Pressure mounts for Cyprus peace deal February 2, 2010Posted by Yilan in Cyprus, Turkey.
Tags: Ban Ki-moon, Cyprus, Kibris, UN Secretary General
Pressure mounts for Cyprus peace deal
Progress is slow at talks aimed at reuniting Cyprus, so UN Secretary General Ban Ki-moon is arriving on the island on Sunday to inject some momentum.
Mr Ban will meet leaders of both communities, but time may be running out to find a solution, the BBC’s Europe correspondent Jonny Dymond reports.
The flags of the two sides fly above divided Ledra Street in Nicosia
On the southern side of the Ledra Street crossing, in the centre of Cyprus’ divided capital Nicosia, many of the strange paradoxes of this frozen conflict are played out on a chilly evening.
A group of peace activists, agitating for progress in the reunification talks, gather beneath home-painted banners.
They all appear to be veterans of previous gatherings; there are very few under the age of 30.
Tourists peruse the shop opposite; a stall outside displays “Cyprus Delight” – a product known everywhere else in the world as “Turkish Delight”.
Don’t waste your breath asking for a “Turkish” coffee in the (Greek Cypriot) Republic of Cyprus.
Twenty metres away the crossing itself gives both the illusion of normality – it takes less than half a minute to amble from North to South – and the reality of division. There are passport checks at either end of the slim connecting street.
How long, one wonders, can the strange theatre of the Ledra Street crossing run for?
Never before have the stars been so favourably aligned for a settlement of this frozen conflict; never before have all four players – the Republic of Cyprus, the self-declared and internationally unrecognised Turkish Republic of Northern Cyprus, Greece and Turkey – been so keen on a settlement.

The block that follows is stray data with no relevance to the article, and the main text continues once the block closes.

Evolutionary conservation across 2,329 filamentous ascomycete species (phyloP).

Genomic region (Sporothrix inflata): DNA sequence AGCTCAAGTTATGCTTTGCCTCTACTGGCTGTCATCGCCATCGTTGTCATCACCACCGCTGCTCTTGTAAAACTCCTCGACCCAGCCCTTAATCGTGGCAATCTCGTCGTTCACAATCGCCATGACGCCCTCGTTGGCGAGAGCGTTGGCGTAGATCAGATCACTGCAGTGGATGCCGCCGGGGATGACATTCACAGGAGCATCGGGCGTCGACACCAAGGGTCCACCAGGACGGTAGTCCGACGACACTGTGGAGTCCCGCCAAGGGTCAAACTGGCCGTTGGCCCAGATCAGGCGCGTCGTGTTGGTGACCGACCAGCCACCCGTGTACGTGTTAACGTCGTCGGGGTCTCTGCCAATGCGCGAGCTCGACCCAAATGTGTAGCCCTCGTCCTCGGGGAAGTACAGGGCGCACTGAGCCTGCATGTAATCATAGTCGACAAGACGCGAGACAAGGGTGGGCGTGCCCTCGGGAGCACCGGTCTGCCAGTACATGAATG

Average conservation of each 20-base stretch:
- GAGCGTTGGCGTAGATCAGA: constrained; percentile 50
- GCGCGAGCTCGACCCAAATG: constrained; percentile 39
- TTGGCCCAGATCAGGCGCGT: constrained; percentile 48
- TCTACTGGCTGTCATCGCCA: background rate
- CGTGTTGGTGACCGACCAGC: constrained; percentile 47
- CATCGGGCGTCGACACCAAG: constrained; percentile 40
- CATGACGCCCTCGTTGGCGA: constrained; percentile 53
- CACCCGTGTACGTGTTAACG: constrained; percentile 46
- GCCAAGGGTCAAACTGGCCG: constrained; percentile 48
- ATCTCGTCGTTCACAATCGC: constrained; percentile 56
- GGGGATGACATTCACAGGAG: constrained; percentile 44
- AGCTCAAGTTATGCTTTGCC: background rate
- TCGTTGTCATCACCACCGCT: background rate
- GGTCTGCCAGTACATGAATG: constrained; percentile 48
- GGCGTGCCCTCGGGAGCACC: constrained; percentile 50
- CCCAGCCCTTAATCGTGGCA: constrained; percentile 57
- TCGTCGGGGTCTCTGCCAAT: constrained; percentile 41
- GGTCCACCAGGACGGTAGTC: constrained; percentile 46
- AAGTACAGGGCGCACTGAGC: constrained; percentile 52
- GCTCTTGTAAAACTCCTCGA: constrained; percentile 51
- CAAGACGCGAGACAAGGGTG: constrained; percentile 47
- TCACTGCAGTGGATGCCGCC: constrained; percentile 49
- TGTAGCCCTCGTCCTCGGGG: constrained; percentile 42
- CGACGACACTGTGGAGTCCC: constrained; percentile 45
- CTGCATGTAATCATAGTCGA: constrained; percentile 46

And yet, on the eve of a visit from the UN secretary general, there is deep gloom amongst observers about the reunification talks.
Progress has been grindingly slow.
Whilst agreement appears near on one dossier – governance – others such as territory and property, let alone security, seem way out of reach.
And if there is no deal soon – very soon – then it may be years before there is any chance of starting realistic negotiations again.
The north will hold elections in April. Mehmet Ali Talat, the north’s “president” (only Turkey recognises him as such) is trailing in opinion polls.
In Ataturk Square, in the sleepy (Turkish Cypriot) north of Nicosia, campaigning has just started.
Towering over the pigeons and the men drinking tea and coffee in the thin sunshine, a poster of the nationalist candidate, Dervis Eroglu, covers most of one wall of his party’s headquarters.
Mr Eroglu, says one senior diplomat well acquainted with the talks, would be “disastrous” for the chances of a settlement.
But Turkish Cypriots are weary with a reunification process that has gone nowhere, weary with the lack of reward for their “yes” vote in the 2004 referendum on reunification, and weary with an economy that resolutely refuses to provide decent jobs.
Unless a really big rabbit can be pulled out of the negotiations hat very soon, Mr Talat is probably heading for the exit.
“Why should anyone care,” asks a Turkish diplomat, “about another frozen conflict?” – although he seems to know the answer full well.
On Cyprus hang Turkey’s hopes for membership of the European Union. No deal, no membership.
The Republic of Cyprus – and those always uncomfortable with the idea of Turkish EU membership – will see to that.
At the Ledra Street crossing the next evening, the players take their places again – another peace protest, tourists finger embroidered tea towels, passport officers dawdle while smoking cigarettes.
Both ludicrous and depressing, this play feels like it has many more nights to run.